3. Consider the police may be unavailable or badly stretched. In outbreaks, emergency departments may become packed beyond capacity. As a result, doctors may not be immediately available to see patients. In times of crisis, it’s not unusual for hostile, sometimes violent, behavior to emerge. Crowd control during moments like these is crucial. If your normal procedure involves calling the police, think twice. The reason is, during an outbreak, police may also be short-staffed due to illness. They may, for instance, be pulled to only perform critical duties, like guarding state prison inmates when the assigned guards themselves become ill, or assisting with life-or-death situations only, like major traffic accidents. Therefore, anticipate slower responses to calls for help in the emergency department. Hospitals’ onsite security services must be prepared to back up police as needed. This could involve additional training and some arrangement with local law enforcement officials. Consider also that your security staff may need to be officially deputized to take on fuller police authority.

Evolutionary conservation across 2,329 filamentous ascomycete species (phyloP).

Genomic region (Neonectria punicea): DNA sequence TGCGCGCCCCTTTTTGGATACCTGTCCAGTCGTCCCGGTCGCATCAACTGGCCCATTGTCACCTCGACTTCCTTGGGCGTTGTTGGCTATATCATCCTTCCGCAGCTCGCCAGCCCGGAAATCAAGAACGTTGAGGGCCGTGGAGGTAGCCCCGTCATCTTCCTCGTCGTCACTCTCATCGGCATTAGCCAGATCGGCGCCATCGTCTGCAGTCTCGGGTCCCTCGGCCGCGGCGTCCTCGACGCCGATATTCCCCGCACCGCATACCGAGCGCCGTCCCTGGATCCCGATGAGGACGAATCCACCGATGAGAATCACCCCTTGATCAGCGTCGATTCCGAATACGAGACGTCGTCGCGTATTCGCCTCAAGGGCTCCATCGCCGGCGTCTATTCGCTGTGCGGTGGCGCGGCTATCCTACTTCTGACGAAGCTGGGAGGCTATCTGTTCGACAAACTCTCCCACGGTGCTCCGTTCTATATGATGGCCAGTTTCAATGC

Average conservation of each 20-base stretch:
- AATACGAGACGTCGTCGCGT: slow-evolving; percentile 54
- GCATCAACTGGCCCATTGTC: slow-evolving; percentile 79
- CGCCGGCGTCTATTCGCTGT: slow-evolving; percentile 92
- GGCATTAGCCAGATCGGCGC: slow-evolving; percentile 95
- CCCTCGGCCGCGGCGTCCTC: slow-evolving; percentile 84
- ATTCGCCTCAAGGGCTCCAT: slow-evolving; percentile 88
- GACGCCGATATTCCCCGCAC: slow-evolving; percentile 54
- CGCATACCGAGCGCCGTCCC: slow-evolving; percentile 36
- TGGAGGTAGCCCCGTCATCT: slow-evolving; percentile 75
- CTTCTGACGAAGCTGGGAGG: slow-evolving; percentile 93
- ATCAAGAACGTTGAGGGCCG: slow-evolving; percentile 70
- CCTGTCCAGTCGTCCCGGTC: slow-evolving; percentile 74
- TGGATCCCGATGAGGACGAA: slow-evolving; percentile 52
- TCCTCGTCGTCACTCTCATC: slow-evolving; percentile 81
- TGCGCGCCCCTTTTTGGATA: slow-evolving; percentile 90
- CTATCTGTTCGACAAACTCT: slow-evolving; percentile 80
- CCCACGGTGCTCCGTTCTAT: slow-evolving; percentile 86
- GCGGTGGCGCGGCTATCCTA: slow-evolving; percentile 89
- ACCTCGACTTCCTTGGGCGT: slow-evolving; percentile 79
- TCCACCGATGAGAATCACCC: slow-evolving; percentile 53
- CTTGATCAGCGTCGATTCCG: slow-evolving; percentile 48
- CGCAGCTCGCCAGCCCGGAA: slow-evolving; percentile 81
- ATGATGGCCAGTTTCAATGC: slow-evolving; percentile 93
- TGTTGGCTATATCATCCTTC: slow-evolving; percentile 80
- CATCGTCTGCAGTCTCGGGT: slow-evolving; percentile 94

4. Consider specifically topping up your gas and oxygen supplies. When planning for drug shortages, medical gases are often overlooked. If a COVID-19 outbreak is likely to be declared for your area, topping up your supplies is advisable. This is because the lack of truck drivers, or pressure to supply other, higher acuity facilities, may limit your access. Since COVID-19 is a respiratory disease, oxygen usage will almost certainly increase.
Further developments in our understanding of the spread, prevention, and potential treatment of COVID-19 and its impacts on the many sectors of the economy will follow.